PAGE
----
epicanthus

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ep·i·can·thus

 (ĕp′ĭ-kăn′thəs)
n. pl. ep·i·can·thi (-thī, -thē)

[New Latin : epi- + canthus.]
American Heritage® Dictionary of the English Language, Fifth Edition. Copyright © 2016 by Houghton Mifflin Harcourt Publishing Company. Published by Houghton Mifflin Harcourt Publishing Company. All rights reserved.

epicanthus

(ˌɛpɪˈkænθəs)
n, pl -thi (-θaɪ)
(Anatomy) a fold of skin extending vertically over the inner angle of the eye: characteristic of Mongolian peoples and a congenital anomaly among other races. Also called: epicanthic fold
[C19: New Latin, from epi- + Latin canthus corner of the eye, from Greek kanthos]
ˌepiˈcanthic adj
Collins English Dictionary – Complete and Unabridged, 12th Edition 2014 © HarperCollins Publishers 1991, 1994, 1998, 2000, 2003, 2006, 2007, 2009, 2011, 2014

ep•i•can•thus

(ˌɛp ɪˈkæn θəs)

n., pl. -thi (-thī, -thē).
a fold of skin extending from the upper eyelid to or over the inner canthus of the eye, especially common in Asian peoples. Also called ep′ican′thic fold′, eyefold.
[1860–65]
ep`i•can′thic, adj.
Random House Kernerman Webster's College Dictionary, © 2010 K Dictionaries Ltd. Copyright 2005, 1997, 1991 by Random House, Inc. All rights reserved.
ThesaurusAntonymsRelated WordsSynonymsLegend:
Noun1.epicanthus - a vertical fold of skin over the nasal canthusepicanthus - a vertical fold of skin over the nasal canthus; normal for Mongolian peoples; sometimes occurs in Down's syndrome
eye, oculus, optic - the organ of sight
plica, fold - a folded part (as in skin or muscle)
Based on WordNet 3.0, Farlex clipart collection. © 2003-2012 Princeton University, Farlex Inc.
References in periodicals archive ?
Minor anomalies like low set ears, hypotonia, up slant or down slant of eyes, simian crease, inner epicanthic folds were noted.
frontal hypertrichosis, low anterior hairline, thick eyebrows, synophrys, long eyelashes, hypertelorism, left palpebral ptosis, epicanthic folds, downslanted palpebral fissures, low set ears, and wide and depressed nasal bridge.
Peripheral Examination Cranium : [] Hemifacial microsomia [] Triangular Face Fingers : [] Hyperexrension [] Extra Ears : [] Aural Atresia [] Microtia Nose : [] Low Nasal Bridge [] Septum Deviation Lips : [] Insufficient Movement [] Open Mouth Eyes : [] Hypertelorism [] Narrow Palpebral Fissure Peripheral Examination N Cranium : [] Flat Zygomas [] Long Face [] Microcephaly [] Fingers : [] Syndactyl [] Cubic [] Long/Thin [] Ears : [] Flap Eared [] Big Ear [] Low Ear [] Nose : [] Tubular Nose [] Stenosis [] Wide Alar Wing [] Lips : [] Asymmetrical [] Lip Pits [] Long/Short Philtrum [] Eyes : [] Epicanthic Fold [] Cross Eye [] Up/Downslanting [] Explanation:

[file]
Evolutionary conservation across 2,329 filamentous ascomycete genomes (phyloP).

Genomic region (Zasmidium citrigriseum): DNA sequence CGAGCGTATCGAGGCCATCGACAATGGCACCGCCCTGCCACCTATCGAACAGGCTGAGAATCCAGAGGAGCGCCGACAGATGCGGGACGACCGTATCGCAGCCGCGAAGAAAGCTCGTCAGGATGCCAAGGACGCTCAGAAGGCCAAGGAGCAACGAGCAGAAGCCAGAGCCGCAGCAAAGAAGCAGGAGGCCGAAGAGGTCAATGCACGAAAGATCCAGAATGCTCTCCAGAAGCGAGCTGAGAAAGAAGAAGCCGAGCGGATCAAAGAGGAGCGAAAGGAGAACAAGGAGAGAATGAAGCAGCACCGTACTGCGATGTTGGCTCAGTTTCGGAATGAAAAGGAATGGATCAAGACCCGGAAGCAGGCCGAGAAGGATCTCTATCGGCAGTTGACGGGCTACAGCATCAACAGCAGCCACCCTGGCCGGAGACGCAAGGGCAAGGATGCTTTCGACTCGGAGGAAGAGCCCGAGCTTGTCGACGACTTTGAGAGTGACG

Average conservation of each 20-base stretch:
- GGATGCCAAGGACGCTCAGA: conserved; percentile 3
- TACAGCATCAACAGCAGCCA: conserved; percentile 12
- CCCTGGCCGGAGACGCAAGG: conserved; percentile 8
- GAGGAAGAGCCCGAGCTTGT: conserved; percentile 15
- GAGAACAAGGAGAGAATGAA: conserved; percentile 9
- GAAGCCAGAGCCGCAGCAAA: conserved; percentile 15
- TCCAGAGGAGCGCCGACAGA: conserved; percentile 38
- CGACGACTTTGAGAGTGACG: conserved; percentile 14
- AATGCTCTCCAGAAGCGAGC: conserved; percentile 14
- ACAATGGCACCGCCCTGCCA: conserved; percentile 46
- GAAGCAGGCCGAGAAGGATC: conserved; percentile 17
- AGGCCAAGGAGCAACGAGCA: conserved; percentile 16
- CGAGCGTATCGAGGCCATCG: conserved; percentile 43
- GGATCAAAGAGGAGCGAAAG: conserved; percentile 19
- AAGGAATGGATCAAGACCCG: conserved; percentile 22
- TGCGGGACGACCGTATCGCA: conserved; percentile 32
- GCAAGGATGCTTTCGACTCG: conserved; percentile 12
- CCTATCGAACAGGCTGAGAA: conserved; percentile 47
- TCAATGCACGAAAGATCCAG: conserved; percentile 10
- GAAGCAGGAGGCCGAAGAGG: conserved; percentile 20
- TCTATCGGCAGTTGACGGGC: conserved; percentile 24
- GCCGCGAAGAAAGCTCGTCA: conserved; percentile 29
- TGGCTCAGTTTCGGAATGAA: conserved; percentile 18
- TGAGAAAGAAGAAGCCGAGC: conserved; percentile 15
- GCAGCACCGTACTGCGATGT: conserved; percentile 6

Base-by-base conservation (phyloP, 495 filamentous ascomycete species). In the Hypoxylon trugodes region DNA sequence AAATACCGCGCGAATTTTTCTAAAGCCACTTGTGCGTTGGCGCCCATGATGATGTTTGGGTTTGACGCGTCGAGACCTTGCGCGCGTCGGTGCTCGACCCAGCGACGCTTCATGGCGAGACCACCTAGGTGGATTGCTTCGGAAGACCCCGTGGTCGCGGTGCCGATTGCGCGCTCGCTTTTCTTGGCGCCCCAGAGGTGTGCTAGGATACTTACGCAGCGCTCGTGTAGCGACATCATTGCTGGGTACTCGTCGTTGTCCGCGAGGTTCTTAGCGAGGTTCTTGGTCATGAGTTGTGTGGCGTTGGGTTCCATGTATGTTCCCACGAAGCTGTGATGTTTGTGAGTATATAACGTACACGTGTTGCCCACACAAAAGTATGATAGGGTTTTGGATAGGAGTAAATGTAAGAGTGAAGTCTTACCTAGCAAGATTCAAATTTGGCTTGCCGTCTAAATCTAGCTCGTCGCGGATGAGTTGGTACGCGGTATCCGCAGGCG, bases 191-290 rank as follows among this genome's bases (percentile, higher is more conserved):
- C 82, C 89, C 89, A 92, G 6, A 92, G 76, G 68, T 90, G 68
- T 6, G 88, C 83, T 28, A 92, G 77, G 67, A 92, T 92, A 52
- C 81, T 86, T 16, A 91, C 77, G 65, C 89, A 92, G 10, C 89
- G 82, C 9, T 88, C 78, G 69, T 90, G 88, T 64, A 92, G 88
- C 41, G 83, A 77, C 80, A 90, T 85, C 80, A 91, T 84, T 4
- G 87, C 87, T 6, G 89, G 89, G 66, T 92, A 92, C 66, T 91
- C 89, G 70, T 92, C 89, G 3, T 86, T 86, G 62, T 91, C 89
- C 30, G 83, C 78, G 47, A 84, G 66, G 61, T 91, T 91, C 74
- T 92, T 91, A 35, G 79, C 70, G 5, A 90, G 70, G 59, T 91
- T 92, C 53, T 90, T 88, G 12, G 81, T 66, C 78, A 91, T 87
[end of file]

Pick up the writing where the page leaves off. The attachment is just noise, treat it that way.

She had a flat occiput, high forehead, capillary haemangiomas (forehead), hypertelorism, upward slanting palpebral fissure, bilateral epicanthic folds, posteriorly angulated ears, small nose and mouth, long philtrum, full cheeks, micrognathia, short and broad neck, widely spaced nipples and severe hypotonia (Figure 1a).
With naturally high cheekbones and oval eyes that have epicanthic folds, many Mongolian women have distinct features.
A total of 6 patients presented with dysmorphic faces including coarse facial structures, broadened epicanthic folds, prominent upper jaw and high arched palate along with other characteristics suggesting different forms of muscular dystrophies.
She had mild coarse face, some sparse hair, low frontal hairline, down slant palpebral fissures with sagging periorbital skin, epicanthic folds, broad eyebrows, and long eyelashes.
Blood samples of 0.3 mL were collected in heparin containing tubes from epicanthic veins of rats by capillary tube before dose (0 h) and at 5 min, 10 min, 20 min, 0.5 h, 1 h, 1.5 h, 2 h, 3 h, 6 h, 9 h, and 12 h.
Fetal phenytoin is said to be associated with hypertelorism, broad nasal bridge, short nose, and facial hirsutism, while fetal CBZ face includes epicanthic folds, short nose, long philtrum, and upward slanting palpebral fissures, as in our patient mentioned above(32-34).
The facial dysmorphology associated with NS such as hypertelorism, epicanthic folds and downward slanting palpebral fissures, low-set posteriorly rotated ears with a thick helix, high arched palate, micrognathia, and a short neck with excess nuchal skin and a low posterior hairline are the most recognizable features.
On examination proband B had a long face with hypertelorism, epicanthic folds and an upturned nose (Fig.
Although it is difficult to quantify specifically how one "looks Japanese" (e.g., skin color, shape of epicanthic fold of the eye, contours of facial features (rinkaku), acculturated behaviors, fashion sense, etc.), the dynamic of how physical appearance fundamentally defines membership in racialized societies is well researched even in the canon of Japanese Studies.